Mess­ing with fees for lawyers could leave vic­tims in the cold.

National Post (National Edition) - - FRONT PAGE - MARNI SOUP­COFF Na­tional Post

It doesn’t mat­ter that per­sonal in­jury lawyers have a rep­u­ta­tion for be­ing preda­tory am­bu­lancechasers, more con­cerned with mak­ing a buck than with seek­ing justice; nor does it mat­ter that this rep­u­ta­tion is not en­tirely un­de­served, even if it may get ex­ag­ger­ated by pop cul­ture por­tray­als and the taste­less ways some in­jury lawyers choose to ad­ver­tise their ser­vices. It is still a very bad pol­icy idea to legally cap lawyers’ con­tin­gency fees at 15 per cent.

The new On­tario pri­vate mem­ber’s bill in­tro­duced ear­lier this month by Lib­eral MPP Michael Colle (Eglin­tonLawrence) would do just that — make it il­le­gal for a lawyer to take more than 15 per cent of a client’s dam­age award as pay­ment for le­gal ser­vices, even if the client would will­ingly agree to a higher per­cent­age — which sounds like such a virtuous idea that it’s worth tak­ing a closer look at why the re­sults would likely not be of ben­e­fit to ac­ci­dent vic­tims.

Nev­er­the­less, be­fore we get there, let’s keep in mind that it is right for the gov­ern­ment to take steps to en­sure that con­tin­gency agree­ments be­tween lawyers and clients — agree­ments that a client doesn’t pay the lawyer un­less he wins his case — are trans­par­ent and well-un­der­stood by all par­ties.

In the wake of a se­ri­ous in­jury — with pain, anger, con­fu­sion, and fi­nan­cial pres­sures com­pet­ing for a vic­tim’s at­ten­tion — the prom­ise of a lawyer tak­ing on the case with no money up­front could very well make it easy for a vic­tim not to fo­cus on the fact that the le­gal ser­vices on of­fer are none­the­less not “free,” and come with a po­ten­tially siz­able price tag in the form of a chunk of what the court awards the vic­tim (e.g., $20,000 of a $100,000 award in the event of a 20 per cent con­tin­gency ar­range­ment). Credit to Colle: his bill would re­quire a writ­ten lawyer/ client agree­ment to state in a “clear, com­pre­hen­si­ble and prom­i­nent” way the means by which the lawyer’s cut will be cal­cu­lated.

But let’s get back to the pro­posed cap. No one se­ri­ously be­lieves that a lawyer will win all his cases, not even all his cases that seem to an ob­jec­tive ob­server to seek an hon­ourable and com­mend­able out­come for a real vic­tim. Per­sonal in­jury lawyers who work on a con­tin­gency ba­sis are al­ways fac­ing a gen­uine risk of work­ing long hours and ex­pend­ing con­sid­er­able amounts of re­sources on a law­suit, then be­ing paid noth­ing for their trou­bles.

They off­set this risk with higher con­tin­gency rates so that the cases they do win can cover those they lose (and then some so that they ac­tu­ally make a profit). Ex­actly what those rates will be to make the whole thing worth­while for the lawyer will vary from firm to firm, spe­cialty to spe­cialty, cir­cum­stance to cir­cum­stance.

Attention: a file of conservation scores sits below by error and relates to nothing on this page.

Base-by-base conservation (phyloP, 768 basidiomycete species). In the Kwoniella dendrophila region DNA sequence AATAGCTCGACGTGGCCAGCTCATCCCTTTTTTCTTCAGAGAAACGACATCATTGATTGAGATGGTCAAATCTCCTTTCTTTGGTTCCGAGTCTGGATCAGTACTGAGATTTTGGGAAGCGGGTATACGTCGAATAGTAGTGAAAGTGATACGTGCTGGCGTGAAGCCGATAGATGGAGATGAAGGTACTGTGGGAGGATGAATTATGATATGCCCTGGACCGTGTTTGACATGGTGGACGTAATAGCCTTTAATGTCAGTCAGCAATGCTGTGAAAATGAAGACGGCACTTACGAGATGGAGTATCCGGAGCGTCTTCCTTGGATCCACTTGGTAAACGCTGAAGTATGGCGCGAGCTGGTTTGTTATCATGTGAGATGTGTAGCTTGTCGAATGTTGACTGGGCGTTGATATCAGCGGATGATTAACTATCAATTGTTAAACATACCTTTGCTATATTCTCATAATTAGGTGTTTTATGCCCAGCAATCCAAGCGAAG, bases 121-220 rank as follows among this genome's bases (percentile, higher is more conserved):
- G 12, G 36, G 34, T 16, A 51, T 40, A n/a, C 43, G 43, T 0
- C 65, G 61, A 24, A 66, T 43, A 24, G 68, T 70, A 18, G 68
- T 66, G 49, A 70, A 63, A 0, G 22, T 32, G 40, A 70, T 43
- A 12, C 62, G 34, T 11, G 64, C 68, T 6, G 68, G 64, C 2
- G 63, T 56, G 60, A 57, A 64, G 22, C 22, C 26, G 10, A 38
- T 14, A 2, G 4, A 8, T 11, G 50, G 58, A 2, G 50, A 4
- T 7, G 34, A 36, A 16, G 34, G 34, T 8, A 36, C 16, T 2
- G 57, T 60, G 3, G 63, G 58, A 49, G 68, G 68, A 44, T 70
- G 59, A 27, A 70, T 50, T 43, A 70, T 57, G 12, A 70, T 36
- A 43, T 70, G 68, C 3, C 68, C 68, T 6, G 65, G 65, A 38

Given lawyers’ gen­eral pop­u­lar­ity, this ap­peal to al­low bound­less con­tin­gency per­cent­ages so lawyers don’t go broke and/or hun­gry would per­haps be un­con­vinc­ing on its own. But please, don’t for­get — a con­tin­gency fee ar­range­ment is what al­lows ac­ci­dent vic­tims of all eco­nomic means to seek their due in court. There is vir­tu­ally no mean­ing­ful le­gal aid avail­able for civil cases, which means a per­son who suf­fers a real, ma­jor, pre­ventable in­jury caused by an­other party — let’s say se­ri­ous brain dam­age that ren­ders the in­di­vid­ual un­able to care for his chil­dren and in need of ex­pen­sive treat­ment and equip­ment — has to have his own cash to hire a lawyer to rep­re­sent him.

Few peo­ple have ac­cess to the money it takes to re­tain a lawyer un­der these cir­cum­stances, es­pe­cially since there is no guar­an­tee the vic­tim will re­ceive any mon­e­tary award through the case, let alone a gen­er­ous one. But with a con­tin­gency fee ar­range­ment, the vic­tim can get com­pe­tent le­gal rep­re­sen­ta­tion with­out hav­ing to find funds he doesn’t have, and with­out risk­ing the funds he does.

Lit­i­ga­tion is pro­hib­i­tively ex­pen­sive, but con­tin­gency ar­range­ments give both lawyers and vic­tims an in­cen­tive to use the courts to en­sure that those who have been harmed be­cause of an­other per­son’s reck­less­ness or neg­li­gence will be made whole again. That is, as long as the con­tin­gency ar­range­ments are set at a rate that makes the whole en­deav­our ad­van­ta­geous for all con­cerned — a rate which could very con­ceiv­ably be higher than 15%.

Ac­cord­ing to the Toronto Star, em­bat­tled per­sonal in­jury lawyers Di­a­mond & Di­a­mond have hired lob­by­ists to try to con­vince politi­cians to re­ject Colle’s pro­posal, which seems rather an over­heated re­ac­tion to a hum­ble pri­vate mem­ber’s bill.

But my good­ness, for the far more mod­est fees of a free­lance news­pa­per columnist, I reach the same con­clu­sion as the hired-gun com­mu­ni­ca­tion strate­gists. Cap­ping con­tin­gency fees at 15 per cent re­ally would leave a great many ac­ci­dent vic­tims with­out a lawyer, which should raise alarm bells with any­one who wants to see the in­jured of­fered greater pro­tec­tions.

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